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The (not so new) Left has laid the groundwork for a radical shift to the right by abandoning systemic class politics for the idol of fragmented "new social movements". Having rendered all issues separate issues, the new social movements "cover" the issues—the differences of racism, sexism, homophobia, etc.—by adding together, or "articulating", all the different pieces. In other words, not only is the left obsessed with differences of race, gender, sexuality, ability. . .within the working class, but it has no coherent theory of differences. What do racism, sexism, homophobia have to do with each other? What do they have to do with exploitation? Nothing, as far as the Left is concerned. This is because it sees class as status—a surface (market) difference like all others rather than the structure of exploitation underlying all differences. Not surprisingly, the Left's "new social movements" have served capital more than anyone else, since having rendered workers a series of status groups with no underlying connection, capital can readily recruit the different groups to its "cause" as it needs them. It can also just as easily dissolve the differences when it requires national "unity" to support its wars. Class as status is the logic behind the workers in imperialist nations aligning—more or less consciously—with the bourgeoisie of their country, riding the coattails of whatever is the latest attack on the least powerful workers of the world, and remaining desperate for the crumbs the owners throw them.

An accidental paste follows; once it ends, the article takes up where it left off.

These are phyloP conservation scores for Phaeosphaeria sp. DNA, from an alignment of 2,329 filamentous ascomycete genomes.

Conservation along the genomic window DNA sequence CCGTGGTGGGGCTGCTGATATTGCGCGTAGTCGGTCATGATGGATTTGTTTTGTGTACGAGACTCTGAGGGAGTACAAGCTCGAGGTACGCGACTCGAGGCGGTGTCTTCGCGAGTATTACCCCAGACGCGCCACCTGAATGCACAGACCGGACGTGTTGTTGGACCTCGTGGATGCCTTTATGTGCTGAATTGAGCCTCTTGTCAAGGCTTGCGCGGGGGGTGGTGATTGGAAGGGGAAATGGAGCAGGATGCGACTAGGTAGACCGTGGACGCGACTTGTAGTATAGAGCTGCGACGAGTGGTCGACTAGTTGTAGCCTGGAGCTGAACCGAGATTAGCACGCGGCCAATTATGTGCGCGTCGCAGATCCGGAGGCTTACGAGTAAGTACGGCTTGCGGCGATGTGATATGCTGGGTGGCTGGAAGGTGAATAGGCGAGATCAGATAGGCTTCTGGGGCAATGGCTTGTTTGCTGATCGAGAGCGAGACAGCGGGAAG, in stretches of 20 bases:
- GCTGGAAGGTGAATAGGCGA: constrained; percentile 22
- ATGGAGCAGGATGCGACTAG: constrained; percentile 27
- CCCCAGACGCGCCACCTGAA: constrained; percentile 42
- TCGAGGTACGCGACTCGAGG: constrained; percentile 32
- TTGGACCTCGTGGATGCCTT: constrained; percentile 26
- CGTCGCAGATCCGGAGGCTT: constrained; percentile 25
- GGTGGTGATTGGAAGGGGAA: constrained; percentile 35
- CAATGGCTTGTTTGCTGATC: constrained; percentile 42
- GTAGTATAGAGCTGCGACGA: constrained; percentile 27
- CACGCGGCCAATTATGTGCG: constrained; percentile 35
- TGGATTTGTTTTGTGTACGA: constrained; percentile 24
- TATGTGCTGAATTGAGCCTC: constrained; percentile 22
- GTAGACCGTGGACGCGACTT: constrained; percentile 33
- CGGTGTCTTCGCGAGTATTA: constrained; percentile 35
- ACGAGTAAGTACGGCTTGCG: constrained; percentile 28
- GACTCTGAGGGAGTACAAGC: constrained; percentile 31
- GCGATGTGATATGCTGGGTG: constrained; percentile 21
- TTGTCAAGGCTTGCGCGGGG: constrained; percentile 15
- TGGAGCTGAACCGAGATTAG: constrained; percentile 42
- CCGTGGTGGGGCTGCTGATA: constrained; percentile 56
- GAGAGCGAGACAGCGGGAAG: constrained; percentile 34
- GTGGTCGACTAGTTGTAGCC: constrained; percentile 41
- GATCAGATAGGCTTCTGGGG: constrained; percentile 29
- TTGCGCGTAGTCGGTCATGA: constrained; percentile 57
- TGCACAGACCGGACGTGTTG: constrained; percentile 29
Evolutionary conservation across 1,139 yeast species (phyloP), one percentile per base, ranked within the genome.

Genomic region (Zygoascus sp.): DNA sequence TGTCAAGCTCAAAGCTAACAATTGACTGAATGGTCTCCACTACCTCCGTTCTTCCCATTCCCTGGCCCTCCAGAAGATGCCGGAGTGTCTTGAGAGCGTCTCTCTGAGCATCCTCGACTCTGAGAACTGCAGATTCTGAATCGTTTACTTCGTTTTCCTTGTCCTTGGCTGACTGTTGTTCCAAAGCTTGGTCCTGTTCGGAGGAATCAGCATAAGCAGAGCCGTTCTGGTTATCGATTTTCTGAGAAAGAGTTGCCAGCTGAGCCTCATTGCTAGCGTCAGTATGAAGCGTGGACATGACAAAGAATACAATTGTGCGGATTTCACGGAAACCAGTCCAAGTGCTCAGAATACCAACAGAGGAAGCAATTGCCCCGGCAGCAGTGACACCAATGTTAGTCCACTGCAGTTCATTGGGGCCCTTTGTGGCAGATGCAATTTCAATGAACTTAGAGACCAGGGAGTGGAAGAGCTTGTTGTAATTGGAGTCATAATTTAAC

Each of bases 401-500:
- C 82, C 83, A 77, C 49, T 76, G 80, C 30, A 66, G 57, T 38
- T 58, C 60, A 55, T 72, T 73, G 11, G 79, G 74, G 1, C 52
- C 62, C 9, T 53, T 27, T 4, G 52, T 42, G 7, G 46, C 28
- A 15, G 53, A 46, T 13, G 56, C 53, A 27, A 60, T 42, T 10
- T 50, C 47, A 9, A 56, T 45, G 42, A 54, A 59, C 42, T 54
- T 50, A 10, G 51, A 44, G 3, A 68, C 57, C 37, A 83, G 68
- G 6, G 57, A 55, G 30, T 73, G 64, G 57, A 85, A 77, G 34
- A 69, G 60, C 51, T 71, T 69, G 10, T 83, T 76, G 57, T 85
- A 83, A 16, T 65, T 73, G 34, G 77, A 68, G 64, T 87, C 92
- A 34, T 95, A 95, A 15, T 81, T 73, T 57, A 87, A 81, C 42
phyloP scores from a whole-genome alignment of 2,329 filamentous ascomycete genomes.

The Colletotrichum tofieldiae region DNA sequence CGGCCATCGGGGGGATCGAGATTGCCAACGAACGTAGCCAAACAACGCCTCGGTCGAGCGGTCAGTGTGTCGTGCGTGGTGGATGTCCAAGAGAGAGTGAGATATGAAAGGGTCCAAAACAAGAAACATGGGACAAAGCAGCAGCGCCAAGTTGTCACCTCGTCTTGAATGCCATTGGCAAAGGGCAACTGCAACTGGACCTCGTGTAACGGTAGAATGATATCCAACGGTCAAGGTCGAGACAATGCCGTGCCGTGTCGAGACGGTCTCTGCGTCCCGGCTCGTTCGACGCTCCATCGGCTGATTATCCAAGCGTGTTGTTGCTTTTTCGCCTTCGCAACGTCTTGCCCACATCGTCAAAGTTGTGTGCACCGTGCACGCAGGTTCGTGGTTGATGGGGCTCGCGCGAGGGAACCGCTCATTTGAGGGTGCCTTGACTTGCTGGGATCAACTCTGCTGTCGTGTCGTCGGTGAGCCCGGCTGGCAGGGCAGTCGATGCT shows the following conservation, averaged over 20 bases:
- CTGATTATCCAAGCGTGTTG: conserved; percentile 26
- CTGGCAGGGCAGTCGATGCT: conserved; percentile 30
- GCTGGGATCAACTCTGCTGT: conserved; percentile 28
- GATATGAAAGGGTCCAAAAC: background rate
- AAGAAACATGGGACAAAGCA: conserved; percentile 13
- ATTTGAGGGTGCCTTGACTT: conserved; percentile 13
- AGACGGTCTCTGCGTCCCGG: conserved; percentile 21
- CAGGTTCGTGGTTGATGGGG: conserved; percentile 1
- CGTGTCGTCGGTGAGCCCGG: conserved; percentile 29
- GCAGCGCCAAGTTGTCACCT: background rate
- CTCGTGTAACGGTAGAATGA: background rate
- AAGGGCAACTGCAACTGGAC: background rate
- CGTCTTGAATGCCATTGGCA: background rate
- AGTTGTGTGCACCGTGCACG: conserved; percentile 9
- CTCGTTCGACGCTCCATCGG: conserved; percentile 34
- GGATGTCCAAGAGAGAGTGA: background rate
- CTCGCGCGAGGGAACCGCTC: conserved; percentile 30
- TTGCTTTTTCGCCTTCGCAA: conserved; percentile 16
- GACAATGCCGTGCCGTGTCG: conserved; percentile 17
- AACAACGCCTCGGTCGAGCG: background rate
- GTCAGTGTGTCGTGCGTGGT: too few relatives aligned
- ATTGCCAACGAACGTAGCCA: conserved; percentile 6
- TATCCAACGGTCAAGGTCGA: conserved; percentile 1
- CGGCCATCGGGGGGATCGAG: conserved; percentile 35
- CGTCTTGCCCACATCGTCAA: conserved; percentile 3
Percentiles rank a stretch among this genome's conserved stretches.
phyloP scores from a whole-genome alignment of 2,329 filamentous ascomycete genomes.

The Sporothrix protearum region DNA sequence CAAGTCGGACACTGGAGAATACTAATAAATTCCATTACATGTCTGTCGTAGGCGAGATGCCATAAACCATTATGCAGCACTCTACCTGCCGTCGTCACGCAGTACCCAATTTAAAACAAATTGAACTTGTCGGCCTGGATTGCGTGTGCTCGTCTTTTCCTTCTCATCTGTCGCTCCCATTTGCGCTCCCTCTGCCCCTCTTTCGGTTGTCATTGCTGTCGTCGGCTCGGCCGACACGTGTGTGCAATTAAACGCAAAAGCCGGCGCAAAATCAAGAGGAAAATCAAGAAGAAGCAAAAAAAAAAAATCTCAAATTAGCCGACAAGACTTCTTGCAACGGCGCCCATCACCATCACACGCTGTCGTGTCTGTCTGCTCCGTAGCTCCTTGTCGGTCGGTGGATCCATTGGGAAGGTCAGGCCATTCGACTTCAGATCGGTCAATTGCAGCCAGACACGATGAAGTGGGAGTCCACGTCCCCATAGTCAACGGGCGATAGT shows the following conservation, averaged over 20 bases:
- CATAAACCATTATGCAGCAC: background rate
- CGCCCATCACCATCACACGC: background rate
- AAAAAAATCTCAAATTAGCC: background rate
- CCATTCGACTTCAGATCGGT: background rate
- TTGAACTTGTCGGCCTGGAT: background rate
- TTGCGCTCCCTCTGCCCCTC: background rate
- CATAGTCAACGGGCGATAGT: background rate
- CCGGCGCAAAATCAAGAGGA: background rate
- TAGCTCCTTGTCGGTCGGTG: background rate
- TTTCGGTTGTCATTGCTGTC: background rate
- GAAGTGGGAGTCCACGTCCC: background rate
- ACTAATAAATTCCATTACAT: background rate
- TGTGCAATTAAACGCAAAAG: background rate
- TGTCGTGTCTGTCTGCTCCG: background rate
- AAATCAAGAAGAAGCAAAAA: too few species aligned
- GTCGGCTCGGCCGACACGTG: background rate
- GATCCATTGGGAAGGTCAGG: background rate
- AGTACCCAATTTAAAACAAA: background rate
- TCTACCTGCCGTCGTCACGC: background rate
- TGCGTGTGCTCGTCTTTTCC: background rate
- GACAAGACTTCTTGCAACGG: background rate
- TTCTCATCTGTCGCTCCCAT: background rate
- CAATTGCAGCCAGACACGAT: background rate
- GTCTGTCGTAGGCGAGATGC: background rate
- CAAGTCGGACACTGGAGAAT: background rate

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The Left academy formally distances itself from the corporate ideology of profit in the universities which has led to, among other things, the restructuring of university classes, especially those in the social sciences and humanities, as little more than assembly lines for the processing of students. At the same time, through its embrace of populism, it actively helps the university administrations to do exactly that. The de-education of students is most energetically carried out in the public universities where most students are from working class families and have very limited access to elite pedagogies of small classes and individual attention. The specific target of assembly-line classes are all and any courses in critique, critical reading of cultural texts, and theoretical and conceptual analysis. The underlying assumption is that students who attend public universities do not need such intellectual skills because they are not going to be in positions of serious decision making. The reality that university administrators act on this cultural (un)consciousness is not surprising: they are part of the state oligarchy. What is revealing about the U.S. Left is that the left academics that are in administrative positions not only support such views but offer commonsensical "reasons" to justify the de-education of working class students.